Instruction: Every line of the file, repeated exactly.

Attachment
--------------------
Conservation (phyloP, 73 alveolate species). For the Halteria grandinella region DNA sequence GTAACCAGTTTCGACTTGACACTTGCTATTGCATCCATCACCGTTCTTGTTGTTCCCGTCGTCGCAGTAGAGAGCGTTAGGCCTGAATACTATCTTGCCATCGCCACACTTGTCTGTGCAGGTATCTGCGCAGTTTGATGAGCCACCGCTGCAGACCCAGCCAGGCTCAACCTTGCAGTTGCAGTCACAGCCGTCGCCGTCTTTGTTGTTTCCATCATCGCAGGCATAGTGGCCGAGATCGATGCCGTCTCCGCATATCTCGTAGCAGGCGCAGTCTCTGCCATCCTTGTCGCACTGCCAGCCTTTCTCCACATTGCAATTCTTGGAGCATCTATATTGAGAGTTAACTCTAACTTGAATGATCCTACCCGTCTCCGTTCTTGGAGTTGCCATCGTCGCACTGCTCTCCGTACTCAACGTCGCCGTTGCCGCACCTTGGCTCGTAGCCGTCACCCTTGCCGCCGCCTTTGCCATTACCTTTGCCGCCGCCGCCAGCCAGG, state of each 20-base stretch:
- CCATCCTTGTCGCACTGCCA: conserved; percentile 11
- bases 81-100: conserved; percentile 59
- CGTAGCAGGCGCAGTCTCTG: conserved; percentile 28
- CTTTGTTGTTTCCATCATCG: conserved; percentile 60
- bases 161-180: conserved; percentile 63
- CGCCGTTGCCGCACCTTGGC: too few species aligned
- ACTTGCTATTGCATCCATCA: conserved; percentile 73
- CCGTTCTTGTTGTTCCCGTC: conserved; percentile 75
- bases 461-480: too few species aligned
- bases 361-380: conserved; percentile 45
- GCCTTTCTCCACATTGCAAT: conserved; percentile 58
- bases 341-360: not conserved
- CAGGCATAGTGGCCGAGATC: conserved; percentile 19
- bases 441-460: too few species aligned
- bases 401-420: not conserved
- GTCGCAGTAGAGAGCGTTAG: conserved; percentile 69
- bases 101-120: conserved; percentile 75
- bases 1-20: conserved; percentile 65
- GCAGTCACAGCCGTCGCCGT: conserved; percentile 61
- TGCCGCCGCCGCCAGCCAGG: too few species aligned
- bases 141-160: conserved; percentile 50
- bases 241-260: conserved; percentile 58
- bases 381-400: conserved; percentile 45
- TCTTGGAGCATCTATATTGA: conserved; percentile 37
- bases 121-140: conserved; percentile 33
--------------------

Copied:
Conservation (phyloP, 73 alveolate species). For the Halteria grandinella region DNA sequence GTAACCAGTTTCGACTTGACACTTGCTATTGCATCCATCACCGTTCTTGTTGTTCCCGTCGTCGCAGTAGAGAGCGTTAGGCCTGAATACTATCTTGCCATCGCCACACTTGTCTGTGCAGGTATCTGCGCAGTTTGATGAGCCACCGCTGCAGACCCAGCCAGGCTCAACCTTGCAGTTGCAGTCACAGCCGTCGCCGTCTTTGTTGTTTCCATCATCGCAGGCATAGTGGCCGAGATCGATGCCGTCTCCGCATATCTCGTAGCAGGCGCAGTCTCTGCCATCCTTGTCGCACTGCCAGCCTTTCTCCACATTGCAATTCTTGGAGCATCTATATTGAGAGTTAACTCTAACTTGAATGATCCTACCCGTCTCCGTTCTTGGAGTTGCCATCGTCGCACTGCTCTCCGTACTCAACGTCGCCGTTGCCGCACCTTGGCTCGTAGCCGTCACCCTTGCCGCCGCCTTTGCCATTACCTTTGCCGCCGCCGCCAGCCAGG, state of each 20-base stretch:
- CCATCCTTGTCGCACTGCCA: conserved; percentile 11
- bases 81-100: conserved; percentile 59
- CGTAGCAGGCGCAGTCTCTG: conserved; percentile 28
- CTTTGTTGTTTCCATCATCG: conserved; percentile 60
- bases 161-180: conserved; percentile 63
- CGCCGTTGCCGCACCTTGGC: too few species aligned
- ACTTGCTATTGCATCCATCA: conserved; percentile 73
- CCGTTCTTGTTGTTCCCGTC: conserved; percentile 75
- bases 461-480: too few species aligned
- bases 361-380: conserved; percentile 45
- GCCTTTCTCCACATTGCAAT: conserved; percentile 58
- bases 341-360: not conserved
- CAGGCATAGTGGCCGAGATC: conserved; percentile 19
- bases 441-460: too few species aligned
- bases 401-420: not conserved
- GTCGCAGTAGAGAGCGTTAG: conserved; percentile 69
- bases 101-120: conserved; percentile 75
- bases 1-20: conserved; percentile 65
- GCAGTCACAGCCGTCGCCGT: conserved; percentile 61
- TGCCGCCGCCGCCAGCCAGG: too few species aligned
- bases 141-160: conserved; percentile 50
- bases 241-260: conserved; percentile 58
- bases 381-400: conserved; percentile 45
- TCTTGGAGCATCTATATTGA: conserved; percentile 37
- bases 121-140: conserved; percentile 33